Stories in New Jersey

Removing Dams and Reconnecting Rivers

Water-level view of the Paulins Kill River's flowing waters post dam removal. Remnants of the old concrete dam are visible along the river's banks.

To build healthy, resilient rivers and streams, we are removing outdated dams and restoring floodplains.

Paulins Kill River The Paulins Kill is once again free flowing in the area where the Columbia Dam once stood. © Jeff Burian

Here’s the challenge: Rivers around the world are no longer free-flowing, putting migratory fish species at risk of extinction and threatening the natural and human communities that depend on them.

Man-made dams, culverts and other barriers prevent migratory fish from reaching their feeding and breeding habitats, while the reservoirs behind dams that are filled with stagnant water become deadly hot tubs for aquatic animals. Climate change and habitat destruction amplify the threat.

Migratory Fish and Barriers by the Numbers

  • Blue illustrated icon of a fish.


    Monitored populations of migratory freshwater fish have declined an average of 76% between 1970 and 2016.

  • Blue illustrated icon of a flowing river.


    Just one-third of the world's longest rivers remain free-flowing.

  • Blue illustrated icon of waves.


    River systems altered by dams and other barriers have led to 40% of America’s fish species being listed as imperiled and many commercial fisheries being decimated.

  • Blue illustrated icon of a fish.


    More than 2 million dams, culverts and other barriers across the United States block fish from migrating upstream.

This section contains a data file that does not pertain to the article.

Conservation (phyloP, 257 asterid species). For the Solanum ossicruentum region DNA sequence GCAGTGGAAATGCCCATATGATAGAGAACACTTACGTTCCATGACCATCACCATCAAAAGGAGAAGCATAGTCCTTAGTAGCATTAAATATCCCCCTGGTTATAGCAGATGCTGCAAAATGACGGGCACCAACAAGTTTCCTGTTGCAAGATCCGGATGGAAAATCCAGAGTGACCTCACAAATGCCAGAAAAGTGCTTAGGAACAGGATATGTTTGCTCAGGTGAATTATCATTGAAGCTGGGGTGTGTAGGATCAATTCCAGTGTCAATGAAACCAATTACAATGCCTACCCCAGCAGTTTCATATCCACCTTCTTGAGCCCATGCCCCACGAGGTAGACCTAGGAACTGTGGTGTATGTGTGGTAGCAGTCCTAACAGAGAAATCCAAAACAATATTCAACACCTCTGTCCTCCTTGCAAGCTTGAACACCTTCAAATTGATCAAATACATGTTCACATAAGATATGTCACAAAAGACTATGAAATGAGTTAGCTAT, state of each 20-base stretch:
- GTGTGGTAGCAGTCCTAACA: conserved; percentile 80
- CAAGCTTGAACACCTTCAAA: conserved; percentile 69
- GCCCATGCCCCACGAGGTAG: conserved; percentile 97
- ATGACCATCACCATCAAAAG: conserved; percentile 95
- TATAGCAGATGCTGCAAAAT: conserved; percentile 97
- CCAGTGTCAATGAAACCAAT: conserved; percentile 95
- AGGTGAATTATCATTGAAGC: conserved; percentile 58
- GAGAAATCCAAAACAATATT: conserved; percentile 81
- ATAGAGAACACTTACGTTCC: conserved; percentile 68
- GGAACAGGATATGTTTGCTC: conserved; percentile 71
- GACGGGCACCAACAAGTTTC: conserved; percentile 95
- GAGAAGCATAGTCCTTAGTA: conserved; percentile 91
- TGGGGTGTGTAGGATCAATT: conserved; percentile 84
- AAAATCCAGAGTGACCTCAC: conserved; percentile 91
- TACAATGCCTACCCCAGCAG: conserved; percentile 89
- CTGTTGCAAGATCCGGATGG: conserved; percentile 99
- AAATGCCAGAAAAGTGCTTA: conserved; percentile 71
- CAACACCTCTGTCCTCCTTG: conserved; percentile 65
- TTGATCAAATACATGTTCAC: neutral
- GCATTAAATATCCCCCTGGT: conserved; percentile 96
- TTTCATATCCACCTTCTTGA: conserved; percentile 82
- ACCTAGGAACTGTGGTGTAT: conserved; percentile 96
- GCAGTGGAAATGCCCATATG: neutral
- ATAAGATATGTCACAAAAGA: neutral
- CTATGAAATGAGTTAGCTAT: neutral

Reconnecting Rivers in New Jersey

The Delaware River is the longest free-flowing river east of the Mississippi, but the same cannot be said for its key tributaries, which are blocked by thousands of dams, including more than 1,700 just in New Jersey. Many of the dams have outlived their usefulness and become hazardous, degrading water quality, disconnecting access to important spawning habitat for migratory fish and posing a danger to recreational paddlers. 

Maintenance and repair of an aging dam is costly, and in many cases removing it is the cheaper and more ecologically conscious option. The Nature Conservancy is working in New Jersey to remove key dams along the Paulins Kill and Pequest rivers that will benefit fish, wildlife and people.

Quote: Barbara Brummer

Anywhere we can improve conditions and stop fish from “bumping their noses” on concrete is a win.

Barbara Brummer State Director, New Jersey Chapter

Removing Dams in New Jersey

TNC has been working to restore sections of the Paulins Kill, the Delaware River’s third largest tributary in New Jersey, that have deteriorated due to disrupted river flow, increased water temperature and degraded habitat. In 2018, six years into our local efforts, we reached a milestone by removing the Columbia Dam, an 18-foot-high, 300-foot-long barrier in Knowlton that had impaired water quality and blocked fish passage in the Paulins Kill for more than a century.

Removing the outdated structure reconnected 20 miles of river and stream habitat in the Paulins Kill to benefit aquatic wildlife, including migratory and local fish.

In 2022, we took out the 230-foot-wide County Line Dam in Stillwater. Though just four feet high, the dam was negatively impacting the waterway, accumulating sediment, impeding fish and threatening sensitive freshwater mussels downstream. Removing the barrier also eliminated the risk of storm-related failure for its private owner.

The next structure on TNC’s list is Blairstown’s Paulina Dam, slated for removal in 2023. When complete and combined with the other two dam removals, we will have reconnected 45 miles of river habitat in the Paulins Kill.

American shad swimming underwater.

An Epic Return

Just weeks after the Columbia Dam removal, for the first time in more than a century, American shad were discovered upstream from the former dam site. This is an excellent indicator that water quality and habitat have improved in the Paulins Kill.

Aerial view of a winding river obstructed by a dam.
Paulina Dam Aerial view of the Paulina Dam in Blairstown, slated for removal in 2023. © Jim Wright/TNC/LightHawk

Paulins Kill: A River on the Mend